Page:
Sea snail poison promises new medicines

EU-funded researchers have uncovered how venomous sea snails manufacture organic molecules with important applications in treatments for pain relief and diabetes. This basic research also offers unexpected, new insights into the field of cell biology.

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Countries
Countries
  Algeria
  Argentina
  Australia
  Austria
  Bangladesh
  Belarus
  Belgium
  Benin
  Bolivia
  Botswana
  Brazil
  Bulgaria
  Burkina Faso
  Cambodia
  Cameroon
  Canada
  Cape Verde
  Chile
  China
  Colombia
  Costa Rica
  Croatia
  Cyprus
  Czech Republic
  Denmark
  Ecuador
  Egypt
  Estonia
  Ethiopia
  Faroe Islands
  Finland
  France
  French Polynesia
  Gambia
  Georgia


  Infocentre

Published: 17 January 2018  
Related theme(s) and subtheme(s)
Health & life sciencesMedical research
Human resources & mobilityMarie Curie Actions
Pure sciencesBiology
Research policySeventh Framework Programme
Countries involved in the project described in the article
Denmark
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Sea snail poison promises new medicines

Picture of the underwater world - cone snail

© agarianna - fotolia.com

Predatory marine cone snails are common in tropical seas where they prey on small fish and other aquatic life using poisonous stings, which can also be fatal to humans. Their venom contains a cocktail of toxins, among which molecules known as peptides – or mini-proteins – are common.

Cell biologists have studied these conopeptides because of their important effects on the human nervous system. They are already used in neuroscience research and drug development, with a medication for the treatment of severe pain approved by US regulators.

However, although cone snail venom contains some 200 000 promising bioactive compounds, related research is complicated because conopeptides are difficult to obtain or synthesise chemically.

The EU-funded CONBIOS project discovered a better method for producing conopeptides, offering the prospect of new pain relief drugs for millions. CONBIOS also found new insulin molecules that reduce sugar levels much more quickly than current diabetes drugs. Both these important discoveries received international media attention.

“The poor availability of conopeptides has been a bottleneck for researchers for decades,” says project coordinator Lars Ellgaard of the University of Copenhagen in Denmark. “Rather than seeking chemical solutions we went back to the snail itself and studied how it manufactures conopeptides effectively in its venom glands – and we discovered more than we expected.”

Properly folded peptides

Synthesising conopeptides is difficult because when the linear peptide molecule is formed it then needs to ‘fold’ into a three-dimensional shape to be effective. This process often goes wrong during chemical synthesis in a test tube, resulting in very low yields.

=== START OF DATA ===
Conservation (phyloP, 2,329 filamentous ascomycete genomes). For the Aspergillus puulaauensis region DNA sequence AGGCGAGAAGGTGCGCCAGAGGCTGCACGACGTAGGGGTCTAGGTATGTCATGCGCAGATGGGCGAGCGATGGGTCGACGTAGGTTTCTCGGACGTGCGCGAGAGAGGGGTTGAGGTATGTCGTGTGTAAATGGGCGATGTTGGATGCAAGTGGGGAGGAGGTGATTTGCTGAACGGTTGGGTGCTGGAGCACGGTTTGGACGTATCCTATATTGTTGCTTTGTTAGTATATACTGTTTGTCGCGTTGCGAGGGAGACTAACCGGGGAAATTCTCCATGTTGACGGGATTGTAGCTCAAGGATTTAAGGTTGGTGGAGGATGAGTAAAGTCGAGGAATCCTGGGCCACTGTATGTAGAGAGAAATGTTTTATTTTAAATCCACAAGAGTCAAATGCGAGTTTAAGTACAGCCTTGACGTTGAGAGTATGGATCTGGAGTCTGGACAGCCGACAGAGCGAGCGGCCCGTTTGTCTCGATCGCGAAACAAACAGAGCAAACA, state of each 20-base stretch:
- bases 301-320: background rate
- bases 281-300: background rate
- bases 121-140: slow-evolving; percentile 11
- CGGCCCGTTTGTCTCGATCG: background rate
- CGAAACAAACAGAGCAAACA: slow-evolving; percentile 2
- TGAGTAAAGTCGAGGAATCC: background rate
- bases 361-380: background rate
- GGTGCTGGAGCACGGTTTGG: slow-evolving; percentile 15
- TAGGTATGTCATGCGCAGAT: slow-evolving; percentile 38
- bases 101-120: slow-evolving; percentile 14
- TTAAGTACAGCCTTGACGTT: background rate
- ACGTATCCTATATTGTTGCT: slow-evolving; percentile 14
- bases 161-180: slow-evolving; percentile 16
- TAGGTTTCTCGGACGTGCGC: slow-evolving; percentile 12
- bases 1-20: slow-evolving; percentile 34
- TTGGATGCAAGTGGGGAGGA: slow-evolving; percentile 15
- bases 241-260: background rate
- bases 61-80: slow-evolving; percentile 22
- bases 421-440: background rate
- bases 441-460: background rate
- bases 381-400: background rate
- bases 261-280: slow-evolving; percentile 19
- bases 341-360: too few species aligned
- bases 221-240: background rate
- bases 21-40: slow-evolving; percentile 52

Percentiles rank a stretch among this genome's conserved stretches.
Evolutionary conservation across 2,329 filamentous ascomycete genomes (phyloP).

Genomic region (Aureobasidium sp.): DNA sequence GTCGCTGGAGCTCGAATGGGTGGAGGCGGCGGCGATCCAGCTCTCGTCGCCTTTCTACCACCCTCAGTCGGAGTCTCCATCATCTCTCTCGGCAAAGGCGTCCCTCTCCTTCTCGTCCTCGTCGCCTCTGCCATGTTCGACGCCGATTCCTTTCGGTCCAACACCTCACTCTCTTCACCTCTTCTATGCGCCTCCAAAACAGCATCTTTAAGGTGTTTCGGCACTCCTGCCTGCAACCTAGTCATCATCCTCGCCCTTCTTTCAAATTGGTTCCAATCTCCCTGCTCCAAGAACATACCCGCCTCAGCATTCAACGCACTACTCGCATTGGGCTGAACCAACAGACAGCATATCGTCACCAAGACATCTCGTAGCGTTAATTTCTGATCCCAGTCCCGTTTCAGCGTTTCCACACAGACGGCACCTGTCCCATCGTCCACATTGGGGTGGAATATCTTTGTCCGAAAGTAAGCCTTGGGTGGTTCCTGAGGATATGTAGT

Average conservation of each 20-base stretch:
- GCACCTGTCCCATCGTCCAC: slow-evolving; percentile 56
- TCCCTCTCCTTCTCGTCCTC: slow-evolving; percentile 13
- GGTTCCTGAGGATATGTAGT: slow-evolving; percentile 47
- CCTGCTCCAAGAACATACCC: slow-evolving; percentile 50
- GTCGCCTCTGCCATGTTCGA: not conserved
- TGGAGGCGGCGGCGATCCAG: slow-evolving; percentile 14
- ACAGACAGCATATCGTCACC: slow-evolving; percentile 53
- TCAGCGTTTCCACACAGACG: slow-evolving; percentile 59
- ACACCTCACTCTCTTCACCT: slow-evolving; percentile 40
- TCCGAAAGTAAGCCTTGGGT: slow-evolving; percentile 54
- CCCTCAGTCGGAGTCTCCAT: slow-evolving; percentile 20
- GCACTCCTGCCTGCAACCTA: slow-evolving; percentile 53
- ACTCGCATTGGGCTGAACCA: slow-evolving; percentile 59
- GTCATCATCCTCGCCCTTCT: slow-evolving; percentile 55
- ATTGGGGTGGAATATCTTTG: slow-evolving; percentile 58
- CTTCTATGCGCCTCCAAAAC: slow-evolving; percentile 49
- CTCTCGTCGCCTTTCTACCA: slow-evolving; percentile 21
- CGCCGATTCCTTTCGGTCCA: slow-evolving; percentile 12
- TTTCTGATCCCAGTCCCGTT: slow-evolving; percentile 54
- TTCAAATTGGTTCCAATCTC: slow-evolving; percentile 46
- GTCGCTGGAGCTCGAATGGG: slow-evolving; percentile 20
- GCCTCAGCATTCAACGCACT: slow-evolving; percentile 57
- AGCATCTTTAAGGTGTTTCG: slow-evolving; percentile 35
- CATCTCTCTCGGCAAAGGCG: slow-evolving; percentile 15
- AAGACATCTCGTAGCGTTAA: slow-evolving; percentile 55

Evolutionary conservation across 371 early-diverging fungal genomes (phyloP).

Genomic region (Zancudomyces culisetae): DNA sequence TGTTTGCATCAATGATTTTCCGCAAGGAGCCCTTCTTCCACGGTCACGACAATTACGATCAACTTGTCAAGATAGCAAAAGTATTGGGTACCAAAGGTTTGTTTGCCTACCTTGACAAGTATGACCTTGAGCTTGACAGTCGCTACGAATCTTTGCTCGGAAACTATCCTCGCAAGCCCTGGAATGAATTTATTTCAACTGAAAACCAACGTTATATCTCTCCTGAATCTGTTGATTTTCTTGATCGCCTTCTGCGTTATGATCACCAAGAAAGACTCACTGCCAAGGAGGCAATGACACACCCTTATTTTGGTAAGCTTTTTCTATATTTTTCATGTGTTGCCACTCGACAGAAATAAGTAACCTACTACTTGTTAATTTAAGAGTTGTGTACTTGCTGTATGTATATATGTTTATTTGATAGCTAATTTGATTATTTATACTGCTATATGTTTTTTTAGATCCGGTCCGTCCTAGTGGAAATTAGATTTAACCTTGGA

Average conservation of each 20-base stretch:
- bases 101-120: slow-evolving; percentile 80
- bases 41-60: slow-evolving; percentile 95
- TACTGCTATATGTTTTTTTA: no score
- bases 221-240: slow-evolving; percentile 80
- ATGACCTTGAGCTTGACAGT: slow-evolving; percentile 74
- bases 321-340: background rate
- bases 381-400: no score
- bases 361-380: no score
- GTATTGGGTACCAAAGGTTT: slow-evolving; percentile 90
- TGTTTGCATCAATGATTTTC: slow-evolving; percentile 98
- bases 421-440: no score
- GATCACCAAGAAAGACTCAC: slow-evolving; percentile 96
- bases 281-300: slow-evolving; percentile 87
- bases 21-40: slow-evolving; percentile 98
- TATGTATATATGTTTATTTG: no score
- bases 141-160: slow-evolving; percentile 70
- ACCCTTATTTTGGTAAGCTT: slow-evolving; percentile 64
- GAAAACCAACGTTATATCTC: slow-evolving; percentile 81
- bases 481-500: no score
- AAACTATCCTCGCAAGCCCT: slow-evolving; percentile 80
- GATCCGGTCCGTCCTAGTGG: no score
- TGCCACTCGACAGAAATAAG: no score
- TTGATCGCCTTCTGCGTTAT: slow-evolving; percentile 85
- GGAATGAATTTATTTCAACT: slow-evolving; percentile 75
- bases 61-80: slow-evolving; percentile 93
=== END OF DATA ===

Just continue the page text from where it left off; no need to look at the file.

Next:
CONBIOS carried out extensive research on cone snail venom glands and discovered specialised enzymes that help newly-formed conopeptide molecules fold properly.

“We found that these enzymes significantly accelerated folding of conopeptide molecules,” says Ellgaard. “When we then produced these enzymes in a bacterium together with linear conopeptides in a laboratory-scale system, we found high yields of correctly folded conopeptides.”

Helena Safavi-Hemami, who worked on CONBIOS as the recipient of an EU Marie Skłodowska-Curie fellowship, highlighted how conopeptides are used extensively as a research tool in neurobiology because they are so specific in their behaviour.

“Conopeptides can distinguish between similar target molecules and bind to them selectively,” she says. “For example, they can be used to block the activity of a specific molecule allowing us to observe the results and understand its function in the body.”

There are also important therapeutic uses.

“Chronic neuropathic pain, such as from spinal cord injuries or cancers, is difficult to treat; often relying on morphine as a last resort,” Safavi-Hemami says. “More targeted pain relief based on conopeptides is becoming available and, with more conopeptide accessible for research and development, we can expect more and better treatments for these debilitating conditions.”

Unexpected diabetes discovery

While investigating the rich cocktail of molecules in cone snail venom, the researchers found something surprising – a form of insulin that is unlike snail insulin but shares features with fish and human insulin.

Insulin had never been found in any animal venom before. Experiments confirmed that it was used to overload fish prey with insulin, causing hypoglycaemic shock and immobilising the fish to allow their capture.

“Even more surprising is that while these insulin molecules are the smallest known in nature, they are extremely fast-acting in reducing sugar levels,” says Safavi-Hemami. “Current fast-acting insulins can lower sugar levels within an hour or so in humans, cone snail insulin can act within minutes. If human insulin can be tweaked to resemble snail insulin then this would be a breakthrough for diabetes sufferers.”

CONBIOS showed how there is always more to learn from nature, concludes Ellgaard.

“We managed two for the price of one in CONBIOS – both the folding enzymes and the venom insulin,” he says.

CONBIOS received funding through the EU’s Marie Skłodowska-Curie fellowship programme.

Project details

  • Project acronym: CONBIOS
  • Participants: Denmark (Coordinator)
  • Project N°: 330486
  • Total costs: € 294 456
  • EU contribution: € 294 456
  • Duration: May 2013 to March 2017

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